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shield



A SHIELD IS A large, tectonically inactive mass of Precambrian crystalline rock that underlies most of a continent.
(Another name for a shield is craton.) A shield's rocks are igneous and metamorphic in origin and contain some of the oldest rocks on Earth.
In zones of tectonic plate convergence, mountain systems that are actively building often mark the edges of shields.
Younger-aged sedimentary rocks hide large areas of most shields.
The younger rocks, ranging in age from the Paleozoic through the Cenozoic eras, accumulated during times when large inland seas covered the shields.
The marine rocks can be thousands of feet thick.
Fluvial and glacial erosion have exposed parts of the shields.
The topographic surfaces of the exposed areas include plains, low hills, and low plateaus, although there are exceptions where tectonic forces cause large crustal blocks to uplift.
Erosion has exposed parts of all continental shields, aside from the East Antarctic shield, which an ice sheet totally covers.
The CANADIAN SHIELD, which underlies most of North America, is a good example of a partially exposed shield.
A Pleistocene ice sheet, which existed between about 1.8 million and 15,000 years ago, eroded and exposed the northern half of the shield.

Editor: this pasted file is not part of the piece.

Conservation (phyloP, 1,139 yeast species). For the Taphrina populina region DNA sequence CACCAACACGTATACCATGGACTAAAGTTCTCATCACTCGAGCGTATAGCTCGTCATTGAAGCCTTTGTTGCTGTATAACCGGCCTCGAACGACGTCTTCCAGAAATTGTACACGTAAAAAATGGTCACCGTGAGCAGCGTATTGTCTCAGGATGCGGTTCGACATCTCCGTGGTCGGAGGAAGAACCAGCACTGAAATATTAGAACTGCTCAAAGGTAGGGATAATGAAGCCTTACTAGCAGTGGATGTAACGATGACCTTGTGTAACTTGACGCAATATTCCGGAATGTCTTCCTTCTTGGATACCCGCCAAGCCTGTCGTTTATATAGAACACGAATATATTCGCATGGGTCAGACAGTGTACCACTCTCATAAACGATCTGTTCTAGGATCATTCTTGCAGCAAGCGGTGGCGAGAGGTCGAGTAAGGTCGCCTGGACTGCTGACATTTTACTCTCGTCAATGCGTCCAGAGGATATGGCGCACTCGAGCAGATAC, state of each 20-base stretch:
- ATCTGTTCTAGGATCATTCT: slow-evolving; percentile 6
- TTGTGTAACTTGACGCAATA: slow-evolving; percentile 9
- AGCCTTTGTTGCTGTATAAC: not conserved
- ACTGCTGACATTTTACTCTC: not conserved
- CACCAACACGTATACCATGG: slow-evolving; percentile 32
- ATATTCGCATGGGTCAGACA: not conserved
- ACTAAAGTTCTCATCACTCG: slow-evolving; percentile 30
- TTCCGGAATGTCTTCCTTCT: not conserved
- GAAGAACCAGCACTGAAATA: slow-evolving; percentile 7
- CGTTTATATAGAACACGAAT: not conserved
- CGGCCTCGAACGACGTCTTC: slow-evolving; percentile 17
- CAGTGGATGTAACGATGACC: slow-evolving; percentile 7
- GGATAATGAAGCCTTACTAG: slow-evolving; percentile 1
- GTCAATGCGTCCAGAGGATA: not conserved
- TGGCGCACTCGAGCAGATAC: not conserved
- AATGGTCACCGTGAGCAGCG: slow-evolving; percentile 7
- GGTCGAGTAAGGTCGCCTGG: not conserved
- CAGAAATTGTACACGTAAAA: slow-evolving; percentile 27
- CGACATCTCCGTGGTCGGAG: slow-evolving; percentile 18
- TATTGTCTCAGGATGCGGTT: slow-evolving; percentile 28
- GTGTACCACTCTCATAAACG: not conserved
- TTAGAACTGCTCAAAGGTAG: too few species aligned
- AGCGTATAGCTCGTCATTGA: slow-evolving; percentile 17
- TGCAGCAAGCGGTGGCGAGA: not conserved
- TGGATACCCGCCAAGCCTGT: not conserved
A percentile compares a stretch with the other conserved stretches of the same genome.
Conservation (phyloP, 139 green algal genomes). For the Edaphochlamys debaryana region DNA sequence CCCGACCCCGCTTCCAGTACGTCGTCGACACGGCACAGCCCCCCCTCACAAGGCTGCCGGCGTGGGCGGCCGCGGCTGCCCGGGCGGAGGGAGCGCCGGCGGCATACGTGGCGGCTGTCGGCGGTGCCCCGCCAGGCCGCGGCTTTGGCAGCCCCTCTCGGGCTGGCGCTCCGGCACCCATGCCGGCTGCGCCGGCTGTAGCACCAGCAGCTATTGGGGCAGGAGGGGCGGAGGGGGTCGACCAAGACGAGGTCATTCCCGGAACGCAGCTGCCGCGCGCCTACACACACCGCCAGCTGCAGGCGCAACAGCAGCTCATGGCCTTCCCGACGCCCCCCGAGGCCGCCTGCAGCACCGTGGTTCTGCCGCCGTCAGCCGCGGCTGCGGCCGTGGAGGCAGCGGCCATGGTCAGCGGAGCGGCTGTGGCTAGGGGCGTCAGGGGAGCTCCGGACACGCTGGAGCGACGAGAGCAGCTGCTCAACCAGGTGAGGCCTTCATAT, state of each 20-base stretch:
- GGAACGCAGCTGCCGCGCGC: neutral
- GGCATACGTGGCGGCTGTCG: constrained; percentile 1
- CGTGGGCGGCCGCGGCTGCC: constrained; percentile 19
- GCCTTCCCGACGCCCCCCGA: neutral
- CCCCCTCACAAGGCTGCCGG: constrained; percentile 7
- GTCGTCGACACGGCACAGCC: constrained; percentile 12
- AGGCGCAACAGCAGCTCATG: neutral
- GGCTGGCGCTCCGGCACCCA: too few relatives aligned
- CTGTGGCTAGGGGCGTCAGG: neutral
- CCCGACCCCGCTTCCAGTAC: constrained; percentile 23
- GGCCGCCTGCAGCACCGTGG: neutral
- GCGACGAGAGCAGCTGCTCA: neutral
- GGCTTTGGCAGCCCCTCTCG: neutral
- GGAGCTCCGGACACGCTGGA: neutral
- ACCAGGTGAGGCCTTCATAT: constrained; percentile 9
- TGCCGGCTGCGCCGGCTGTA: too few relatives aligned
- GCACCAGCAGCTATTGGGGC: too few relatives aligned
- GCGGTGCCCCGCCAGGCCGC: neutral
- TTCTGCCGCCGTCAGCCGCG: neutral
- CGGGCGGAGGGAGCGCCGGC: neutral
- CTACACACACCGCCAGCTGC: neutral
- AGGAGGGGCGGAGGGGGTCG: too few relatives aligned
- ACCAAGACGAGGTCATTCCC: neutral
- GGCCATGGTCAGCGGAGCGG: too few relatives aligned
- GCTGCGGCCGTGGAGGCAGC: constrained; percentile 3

The exposed area surrounds Hudson Bay and consists mostly of the Laurentian Plain.
The plain is a low-lying surface pockmarked with glacial lake basins, bare rock, thin soils, and a helter-skelter veneer of assorted glacial deposits.
A thick mantle of glacial deposits overlying marine sedimentary rocks covers the shield immediately south and west of the Great Lakes basins.
The glacial deposits end at the Ohio and Missouri rivers, but the marine sedimentary rock cover continues farther south and west.
The break up of Pangaea gave rise to northern and southern shields: the Laurasian shields and Gondwanan shields, respectively.
The Laurasian shields include the Canadian Shield; the Greenland Shield; the Scandinavian Shield in NORWAY, SWEDEN, FINLAND, northern Europe, western RUSSIA, and UKRAINE; and the Siberian Shield in north-central Russia and Central Asia.
The Laurasian shields have areas exposed due to recent (Pleistocene) glaciations.
The Gondwanan shields include the Brazilian and Guyana shields in South America as well as the African, Indian, and Australian shields.
Glaciations partly exposed the Gondwanan shields before Pangaea's breakup (225 million years ago).
Exposures that are more recent are due mainly to fluvial erosion.#